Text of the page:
News ID: 13868
Published: 0422 GMT October 20, 2014

Women more likely to develop anxiety, depression

Women more likely to develop anxiety, depression

Women are more likely to develop anxiety and depression after a heart attack (myocardial infarction; MI) than men, according to a new research.

Patients with depression are nearly 6 times more likely to die within 6 months after an MI than those without depression. The increased risk of death in patients with depression persists up to 18 months after the MI. But despite the fact that post-MI depression is common and burdensome, the condition remains under-recognized and undertreated, psychpentral.com said.

The current study investigated the impact of gender and cardiovascular disease risk factors on the risk of developing depression and anxiety after an MI.

The study included 160 patients admitted with a myocardial infarction to the Vilnius University Hospital Santariskiu Clinics in Vilnius, Lithuania. Patients were interviewed at least 1 month after the MI to collect information on demographic (including sex, age, education, marital status) and clinical characteristics (incidence of diabetes mellitus, previous treatment for hypertension, previous MI), other cardiovascular disease risk factors (smoking, physical activity), and history of mental health issues.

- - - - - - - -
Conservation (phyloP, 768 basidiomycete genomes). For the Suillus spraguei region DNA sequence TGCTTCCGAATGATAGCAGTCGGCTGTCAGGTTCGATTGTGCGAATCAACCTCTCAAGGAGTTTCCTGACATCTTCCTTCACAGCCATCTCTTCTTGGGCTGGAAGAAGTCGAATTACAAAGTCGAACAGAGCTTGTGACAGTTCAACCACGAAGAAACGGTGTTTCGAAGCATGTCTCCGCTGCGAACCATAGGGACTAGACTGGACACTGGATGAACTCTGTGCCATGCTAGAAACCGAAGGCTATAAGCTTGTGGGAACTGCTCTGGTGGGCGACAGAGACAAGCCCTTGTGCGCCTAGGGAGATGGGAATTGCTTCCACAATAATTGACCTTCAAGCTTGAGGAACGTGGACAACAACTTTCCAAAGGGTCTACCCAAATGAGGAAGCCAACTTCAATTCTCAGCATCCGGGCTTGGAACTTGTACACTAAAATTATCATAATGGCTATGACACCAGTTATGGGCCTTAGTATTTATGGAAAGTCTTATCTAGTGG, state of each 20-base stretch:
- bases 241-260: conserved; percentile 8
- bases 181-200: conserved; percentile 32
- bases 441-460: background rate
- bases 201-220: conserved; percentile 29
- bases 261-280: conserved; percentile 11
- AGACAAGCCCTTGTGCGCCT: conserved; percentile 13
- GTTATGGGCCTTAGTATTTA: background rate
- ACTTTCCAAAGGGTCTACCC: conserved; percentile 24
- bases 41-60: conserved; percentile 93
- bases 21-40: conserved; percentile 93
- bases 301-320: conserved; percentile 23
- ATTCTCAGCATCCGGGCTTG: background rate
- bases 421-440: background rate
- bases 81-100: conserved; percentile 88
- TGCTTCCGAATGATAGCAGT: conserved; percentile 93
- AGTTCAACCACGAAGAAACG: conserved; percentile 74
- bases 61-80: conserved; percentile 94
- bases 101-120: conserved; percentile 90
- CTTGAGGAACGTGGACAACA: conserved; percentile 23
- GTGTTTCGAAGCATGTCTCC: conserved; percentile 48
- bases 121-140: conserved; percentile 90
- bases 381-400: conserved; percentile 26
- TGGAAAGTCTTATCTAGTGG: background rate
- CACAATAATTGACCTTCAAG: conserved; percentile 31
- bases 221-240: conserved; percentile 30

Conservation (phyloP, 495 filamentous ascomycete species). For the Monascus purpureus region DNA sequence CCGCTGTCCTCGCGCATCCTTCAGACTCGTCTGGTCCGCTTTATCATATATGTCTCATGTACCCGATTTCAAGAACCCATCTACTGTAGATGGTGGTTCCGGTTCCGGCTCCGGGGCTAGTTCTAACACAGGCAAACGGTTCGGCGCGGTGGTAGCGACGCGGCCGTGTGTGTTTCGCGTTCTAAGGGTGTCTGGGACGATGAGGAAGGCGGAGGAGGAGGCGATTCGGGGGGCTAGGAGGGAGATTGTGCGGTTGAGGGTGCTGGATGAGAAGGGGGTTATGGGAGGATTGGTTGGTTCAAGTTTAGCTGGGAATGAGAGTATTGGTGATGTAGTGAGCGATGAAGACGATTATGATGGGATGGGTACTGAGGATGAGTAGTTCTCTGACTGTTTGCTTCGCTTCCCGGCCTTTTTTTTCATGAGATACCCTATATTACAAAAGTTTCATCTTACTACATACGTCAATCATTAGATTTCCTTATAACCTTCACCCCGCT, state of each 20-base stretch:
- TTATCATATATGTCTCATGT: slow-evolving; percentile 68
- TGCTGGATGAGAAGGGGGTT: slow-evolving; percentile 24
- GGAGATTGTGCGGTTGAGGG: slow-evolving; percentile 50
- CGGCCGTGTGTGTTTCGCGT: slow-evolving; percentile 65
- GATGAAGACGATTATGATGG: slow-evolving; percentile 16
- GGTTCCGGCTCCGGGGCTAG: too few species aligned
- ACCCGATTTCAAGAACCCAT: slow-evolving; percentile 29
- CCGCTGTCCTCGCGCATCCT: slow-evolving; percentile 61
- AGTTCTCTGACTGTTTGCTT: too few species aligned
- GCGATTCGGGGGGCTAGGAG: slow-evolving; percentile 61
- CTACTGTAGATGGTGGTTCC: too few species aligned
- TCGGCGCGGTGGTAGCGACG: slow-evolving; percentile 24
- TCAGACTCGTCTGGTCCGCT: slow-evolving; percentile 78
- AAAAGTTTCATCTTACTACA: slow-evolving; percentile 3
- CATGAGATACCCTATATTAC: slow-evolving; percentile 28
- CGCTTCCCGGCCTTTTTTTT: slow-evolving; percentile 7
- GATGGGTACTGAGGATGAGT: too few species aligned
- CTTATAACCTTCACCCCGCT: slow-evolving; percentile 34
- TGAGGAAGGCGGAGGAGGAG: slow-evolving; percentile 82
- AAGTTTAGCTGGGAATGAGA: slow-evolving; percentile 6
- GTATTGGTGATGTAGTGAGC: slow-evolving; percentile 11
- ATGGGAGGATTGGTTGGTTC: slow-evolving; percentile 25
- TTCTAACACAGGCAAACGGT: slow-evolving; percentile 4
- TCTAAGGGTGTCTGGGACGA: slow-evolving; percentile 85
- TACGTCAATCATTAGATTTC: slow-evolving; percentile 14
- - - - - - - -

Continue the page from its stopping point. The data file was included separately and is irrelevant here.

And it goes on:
The researchers found that nearly one quarter of patients in the study were depressed (24.4 percent) and of those, 28.2 percent had received treatment with antidepressants (p<0.05). The average HADS score for depression was 6.87 (±4.6) in men and 8.66 (± 3.7) in women (p<0.05). For anxiety the mean score was 7.18 (±4.6) in men and 8.20 (±3.9) in women (p<0.05).

Pranas Serpytis, lead author, said: "We found that women were more likely to develop anxiety and depression after a heart attack than men. More research is needed to discover the possible reasons for this."

   
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Resource: psychpentral.com
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